Breaking news from the Star Tribune editorial board: college sports are hypocritical and corrupt. And the concept of “one-and-dones” is transparently ridiculous.
But the fingers the Star Tribune points are, in large part, pointed in the wrong direction. The real problem here is the National Basketball Association and its stupid rule that requires players to be at least 19 years old and one year removed from high school to enter the draft. The only purpose of the rule is to protect NBA owners and GMs from themselves. Some of them just can’t tell the difference between Kevin Garnett and Kwame Brown. And that just won’t do. When the rule was changed to prohibit players from coming straight out of high school in 2005, the league tried to couch it as if this was their attempt to do something good for the college game. Fortunately, that pretense has been dropped.
For our business purposes, the longer we can get to look at young men playing against first-rate competition, that’s a good thing, because draft picks are a very valuable thing. – NBA Commissioner David Stern
There’s no real reason that a guy like Kentucky’s Anthony Davis should have been playing in Monday night’s NCAA Championship game. He was ready to play in the NBA this season, but was forced into the kabuki dance of going to college by this pointless rule. And now Stern wants to make things worse: by increasing the age limit to 20, he caps the earnings of players like Davis or Garnett (or Kobe Bryant or Dwight Howard or any other of the numerous straight-out-of-high-school success stories) for no real reason at all. Not to mention that it forces colleges to continue this charade of trying to make big-time athletics seem as if academics are truly an important priority.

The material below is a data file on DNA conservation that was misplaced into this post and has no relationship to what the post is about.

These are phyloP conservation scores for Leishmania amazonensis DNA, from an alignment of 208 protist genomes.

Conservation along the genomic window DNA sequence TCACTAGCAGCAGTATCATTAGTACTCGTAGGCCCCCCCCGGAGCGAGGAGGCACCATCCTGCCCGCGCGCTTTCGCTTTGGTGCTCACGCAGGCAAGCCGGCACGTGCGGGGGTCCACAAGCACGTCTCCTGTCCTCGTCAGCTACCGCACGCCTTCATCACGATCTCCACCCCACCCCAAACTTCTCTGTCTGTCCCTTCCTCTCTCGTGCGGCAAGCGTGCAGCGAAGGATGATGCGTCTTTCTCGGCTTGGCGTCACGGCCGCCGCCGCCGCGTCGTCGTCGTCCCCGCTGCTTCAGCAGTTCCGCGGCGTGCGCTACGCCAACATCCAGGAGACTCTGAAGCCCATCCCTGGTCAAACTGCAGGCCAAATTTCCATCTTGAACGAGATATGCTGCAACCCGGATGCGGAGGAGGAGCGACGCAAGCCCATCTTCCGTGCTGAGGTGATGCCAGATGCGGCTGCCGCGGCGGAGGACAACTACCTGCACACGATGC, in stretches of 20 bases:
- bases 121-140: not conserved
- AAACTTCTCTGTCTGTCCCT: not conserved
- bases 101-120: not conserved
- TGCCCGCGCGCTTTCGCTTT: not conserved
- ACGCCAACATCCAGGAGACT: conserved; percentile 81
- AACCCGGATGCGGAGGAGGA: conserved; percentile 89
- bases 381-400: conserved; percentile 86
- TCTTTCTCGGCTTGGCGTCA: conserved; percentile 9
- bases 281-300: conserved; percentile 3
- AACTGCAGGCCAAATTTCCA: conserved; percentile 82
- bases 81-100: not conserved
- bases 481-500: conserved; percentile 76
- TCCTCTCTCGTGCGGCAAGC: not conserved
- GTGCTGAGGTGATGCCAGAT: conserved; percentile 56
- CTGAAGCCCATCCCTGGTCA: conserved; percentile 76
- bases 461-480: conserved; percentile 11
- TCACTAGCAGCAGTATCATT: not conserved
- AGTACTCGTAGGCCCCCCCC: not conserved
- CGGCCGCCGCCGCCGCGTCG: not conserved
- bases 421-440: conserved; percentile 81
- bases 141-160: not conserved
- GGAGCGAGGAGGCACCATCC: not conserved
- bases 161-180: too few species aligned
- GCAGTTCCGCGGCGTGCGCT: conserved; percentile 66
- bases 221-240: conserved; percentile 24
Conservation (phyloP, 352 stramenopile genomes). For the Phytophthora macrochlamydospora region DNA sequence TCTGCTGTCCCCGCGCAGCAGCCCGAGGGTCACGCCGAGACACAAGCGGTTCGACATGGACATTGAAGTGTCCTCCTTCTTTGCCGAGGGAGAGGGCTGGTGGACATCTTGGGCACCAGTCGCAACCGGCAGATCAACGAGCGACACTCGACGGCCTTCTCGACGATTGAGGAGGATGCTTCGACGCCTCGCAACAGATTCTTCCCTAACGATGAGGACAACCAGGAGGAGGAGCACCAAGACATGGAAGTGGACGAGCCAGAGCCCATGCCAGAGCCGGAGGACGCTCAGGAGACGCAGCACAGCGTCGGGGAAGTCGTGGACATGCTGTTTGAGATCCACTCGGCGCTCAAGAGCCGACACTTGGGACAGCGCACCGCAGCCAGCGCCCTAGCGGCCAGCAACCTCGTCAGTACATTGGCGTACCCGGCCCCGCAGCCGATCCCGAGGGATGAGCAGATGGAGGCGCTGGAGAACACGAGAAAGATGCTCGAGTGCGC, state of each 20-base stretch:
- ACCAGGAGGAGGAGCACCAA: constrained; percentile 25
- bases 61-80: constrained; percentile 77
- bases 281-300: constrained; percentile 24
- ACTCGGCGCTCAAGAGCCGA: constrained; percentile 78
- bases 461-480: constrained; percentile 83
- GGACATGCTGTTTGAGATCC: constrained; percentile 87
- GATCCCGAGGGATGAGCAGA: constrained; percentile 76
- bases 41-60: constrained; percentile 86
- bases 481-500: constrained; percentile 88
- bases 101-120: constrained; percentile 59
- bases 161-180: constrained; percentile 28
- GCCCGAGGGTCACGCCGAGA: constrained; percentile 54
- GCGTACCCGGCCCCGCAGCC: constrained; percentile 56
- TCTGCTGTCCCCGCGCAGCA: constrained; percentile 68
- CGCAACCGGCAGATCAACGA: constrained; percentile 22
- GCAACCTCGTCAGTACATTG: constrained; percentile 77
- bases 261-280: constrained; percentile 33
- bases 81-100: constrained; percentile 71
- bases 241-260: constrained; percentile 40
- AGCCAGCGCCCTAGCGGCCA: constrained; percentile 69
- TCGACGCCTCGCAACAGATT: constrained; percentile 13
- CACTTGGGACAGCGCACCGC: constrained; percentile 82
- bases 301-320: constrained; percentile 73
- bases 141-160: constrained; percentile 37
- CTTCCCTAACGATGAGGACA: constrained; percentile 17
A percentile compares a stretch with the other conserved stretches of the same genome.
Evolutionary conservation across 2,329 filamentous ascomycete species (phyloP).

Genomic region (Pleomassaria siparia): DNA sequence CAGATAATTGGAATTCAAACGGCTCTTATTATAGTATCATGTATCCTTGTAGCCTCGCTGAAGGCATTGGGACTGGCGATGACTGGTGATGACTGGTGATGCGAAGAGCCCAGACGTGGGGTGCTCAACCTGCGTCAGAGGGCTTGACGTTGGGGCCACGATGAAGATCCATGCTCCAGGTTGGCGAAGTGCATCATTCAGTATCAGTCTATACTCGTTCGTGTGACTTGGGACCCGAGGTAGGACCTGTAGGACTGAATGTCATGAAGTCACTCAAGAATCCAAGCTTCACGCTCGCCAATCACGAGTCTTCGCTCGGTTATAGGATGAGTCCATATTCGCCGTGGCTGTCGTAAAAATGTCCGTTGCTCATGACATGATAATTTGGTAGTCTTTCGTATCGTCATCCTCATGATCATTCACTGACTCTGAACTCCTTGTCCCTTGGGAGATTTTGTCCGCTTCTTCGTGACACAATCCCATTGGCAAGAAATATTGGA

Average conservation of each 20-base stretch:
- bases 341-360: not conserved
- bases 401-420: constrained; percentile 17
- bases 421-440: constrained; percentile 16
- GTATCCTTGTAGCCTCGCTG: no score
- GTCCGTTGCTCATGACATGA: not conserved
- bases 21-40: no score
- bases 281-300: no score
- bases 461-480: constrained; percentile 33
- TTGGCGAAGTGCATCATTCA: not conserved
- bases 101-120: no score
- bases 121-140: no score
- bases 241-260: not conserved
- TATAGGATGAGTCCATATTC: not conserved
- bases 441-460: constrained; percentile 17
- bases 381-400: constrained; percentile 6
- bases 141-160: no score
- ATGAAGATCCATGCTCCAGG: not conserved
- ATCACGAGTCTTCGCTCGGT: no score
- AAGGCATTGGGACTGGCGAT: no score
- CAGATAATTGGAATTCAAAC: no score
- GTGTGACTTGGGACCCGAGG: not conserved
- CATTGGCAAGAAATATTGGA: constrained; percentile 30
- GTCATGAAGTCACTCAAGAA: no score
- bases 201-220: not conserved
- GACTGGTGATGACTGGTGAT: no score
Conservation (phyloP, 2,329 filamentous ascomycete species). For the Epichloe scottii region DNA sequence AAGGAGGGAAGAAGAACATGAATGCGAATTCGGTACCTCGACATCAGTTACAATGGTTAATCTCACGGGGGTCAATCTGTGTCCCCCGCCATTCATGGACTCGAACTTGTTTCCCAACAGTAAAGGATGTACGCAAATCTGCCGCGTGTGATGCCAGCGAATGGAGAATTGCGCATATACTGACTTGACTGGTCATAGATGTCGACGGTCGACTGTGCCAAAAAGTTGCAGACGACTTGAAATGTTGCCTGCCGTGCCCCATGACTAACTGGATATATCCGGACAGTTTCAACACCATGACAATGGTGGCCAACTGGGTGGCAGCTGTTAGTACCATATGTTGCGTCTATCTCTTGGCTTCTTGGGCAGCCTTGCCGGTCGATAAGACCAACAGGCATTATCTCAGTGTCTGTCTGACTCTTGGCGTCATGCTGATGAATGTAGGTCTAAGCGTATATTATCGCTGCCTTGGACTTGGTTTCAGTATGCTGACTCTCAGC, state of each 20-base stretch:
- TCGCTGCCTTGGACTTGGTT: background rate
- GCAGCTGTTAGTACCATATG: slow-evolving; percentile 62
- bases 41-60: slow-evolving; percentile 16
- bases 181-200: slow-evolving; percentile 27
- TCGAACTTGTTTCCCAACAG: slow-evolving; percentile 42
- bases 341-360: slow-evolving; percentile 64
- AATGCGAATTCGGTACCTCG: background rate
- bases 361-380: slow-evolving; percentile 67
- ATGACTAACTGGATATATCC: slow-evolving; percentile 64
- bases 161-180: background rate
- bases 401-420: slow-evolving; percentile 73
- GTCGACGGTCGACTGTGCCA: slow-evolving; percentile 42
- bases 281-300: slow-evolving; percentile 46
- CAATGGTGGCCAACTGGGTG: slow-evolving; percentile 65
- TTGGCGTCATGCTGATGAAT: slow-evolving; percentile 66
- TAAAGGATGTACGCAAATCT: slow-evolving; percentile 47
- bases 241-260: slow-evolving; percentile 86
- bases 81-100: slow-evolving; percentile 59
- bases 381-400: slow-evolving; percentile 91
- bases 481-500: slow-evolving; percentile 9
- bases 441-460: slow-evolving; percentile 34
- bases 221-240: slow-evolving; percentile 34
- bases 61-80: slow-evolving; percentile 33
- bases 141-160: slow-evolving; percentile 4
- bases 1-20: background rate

Fans here in Minnesota have seen the benefits of this rule being properly implemented. Garnett was the franchise’s cornerstone from the day he was drafted, and the team now is building around Ricky Rubio, who has been playing professionally since the age of 14 and no one seems terribly offended by that.
Yes, some kids will make bad decisions. Some may bring up the name of Ndudi Ebi, drafted by the Timberwolves in 2003. Well, Ebi made $2.7 million in his three unproductive years here — more than enough to finance a college education. (Not to mention the fact that Ebi has carved out a comfortable living playing in Europe in the years after his NBA career fizzled.)
We can help to lessen the hypocrisy and corruption in college sports by making sure that pro leagues aren’t passing the buck. Talented kids should be able to make the leap directly from high school to the NBA. Don’t like Kentucky and how they do things? Don’t blame John Calipari — he’s just taking advantage of the mess that David Stern has made for college basketball.